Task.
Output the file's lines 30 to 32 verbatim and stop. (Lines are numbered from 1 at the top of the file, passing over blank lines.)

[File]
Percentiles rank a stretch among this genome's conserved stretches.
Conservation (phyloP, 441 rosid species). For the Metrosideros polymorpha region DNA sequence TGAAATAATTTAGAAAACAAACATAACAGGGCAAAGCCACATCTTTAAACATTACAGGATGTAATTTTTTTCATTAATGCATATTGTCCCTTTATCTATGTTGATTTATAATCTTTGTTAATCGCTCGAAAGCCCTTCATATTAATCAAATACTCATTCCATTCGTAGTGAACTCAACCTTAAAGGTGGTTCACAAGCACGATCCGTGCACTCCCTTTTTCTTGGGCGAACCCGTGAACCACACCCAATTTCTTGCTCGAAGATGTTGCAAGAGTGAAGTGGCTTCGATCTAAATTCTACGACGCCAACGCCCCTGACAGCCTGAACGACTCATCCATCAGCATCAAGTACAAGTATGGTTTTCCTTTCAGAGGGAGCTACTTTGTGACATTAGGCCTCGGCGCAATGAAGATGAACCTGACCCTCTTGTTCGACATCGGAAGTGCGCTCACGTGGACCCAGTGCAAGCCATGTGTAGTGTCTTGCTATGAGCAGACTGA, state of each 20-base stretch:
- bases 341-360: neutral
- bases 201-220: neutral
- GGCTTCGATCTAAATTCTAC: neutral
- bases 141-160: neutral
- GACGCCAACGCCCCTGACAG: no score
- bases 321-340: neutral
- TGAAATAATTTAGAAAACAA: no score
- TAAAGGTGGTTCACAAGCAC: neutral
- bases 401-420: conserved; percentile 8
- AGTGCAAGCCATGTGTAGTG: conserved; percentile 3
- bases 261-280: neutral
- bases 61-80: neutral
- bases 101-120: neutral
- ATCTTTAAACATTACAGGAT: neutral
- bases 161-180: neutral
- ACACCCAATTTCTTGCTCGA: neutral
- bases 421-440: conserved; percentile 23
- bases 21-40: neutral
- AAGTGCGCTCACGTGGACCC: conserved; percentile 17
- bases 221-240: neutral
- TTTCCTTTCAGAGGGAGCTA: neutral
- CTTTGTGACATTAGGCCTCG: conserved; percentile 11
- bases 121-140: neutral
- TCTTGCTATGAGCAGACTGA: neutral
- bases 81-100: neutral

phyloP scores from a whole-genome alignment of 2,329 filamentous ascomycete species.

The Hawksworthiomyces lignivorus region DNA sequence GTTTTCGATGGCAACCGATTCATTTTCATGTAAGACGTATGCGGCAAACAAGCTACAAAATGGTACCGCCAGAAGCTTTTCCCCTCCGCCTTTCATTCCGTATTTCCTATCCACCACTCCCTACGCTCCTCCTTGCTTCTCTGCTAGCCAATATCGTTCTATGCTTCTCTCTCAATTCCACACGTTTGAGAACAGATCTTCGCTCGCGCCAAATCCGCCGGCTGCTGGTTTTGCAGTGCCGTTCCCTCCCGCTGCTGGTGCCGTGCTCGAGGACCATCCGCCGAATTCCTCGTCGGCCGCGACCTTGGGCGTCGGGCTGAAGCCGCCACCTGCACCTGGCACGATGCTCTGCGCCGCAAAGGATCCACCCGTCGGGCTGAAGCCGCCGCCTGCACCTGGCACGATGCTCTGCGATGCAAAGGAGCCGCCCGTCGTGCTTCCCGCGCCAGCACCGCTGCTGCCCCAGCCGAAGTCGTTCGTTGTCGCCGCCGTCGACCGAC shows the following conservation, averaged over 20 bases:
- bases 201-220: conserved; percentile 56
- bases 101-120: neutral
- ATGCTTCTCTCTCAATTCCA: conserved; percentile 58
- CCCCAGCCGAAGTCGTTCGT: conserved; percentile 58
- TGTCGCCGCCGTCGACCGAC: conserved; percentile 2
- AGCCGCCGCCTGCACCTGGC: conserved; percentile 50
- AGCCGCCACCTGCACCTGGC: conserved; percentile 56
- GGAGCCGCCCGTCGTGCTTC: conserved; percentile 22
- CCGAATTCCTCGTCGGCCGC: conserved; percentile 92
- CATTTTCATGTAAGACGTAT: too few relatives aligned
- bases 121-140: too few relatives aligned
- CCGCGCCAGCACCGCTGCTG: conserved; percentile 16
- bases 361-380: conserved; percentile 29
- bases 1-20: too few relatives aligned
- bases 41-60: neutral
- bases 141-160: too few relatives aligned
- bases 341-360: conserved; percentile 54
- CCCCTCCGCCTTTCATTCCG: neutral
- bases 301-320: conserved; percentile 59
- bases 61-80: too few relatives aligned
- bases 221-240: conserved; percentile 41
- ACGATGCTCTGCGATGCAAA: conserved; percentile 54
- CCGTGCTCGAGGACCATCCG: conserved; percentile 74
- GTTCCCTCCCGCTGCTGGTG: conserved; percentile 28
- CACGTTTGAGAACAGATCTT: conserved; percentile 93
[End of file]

- bases 201-220: conserved; percentile 56
- bases 101-120: neutral
- ATGCTTCTCTCTCAATTCCA: conserved; percentile 58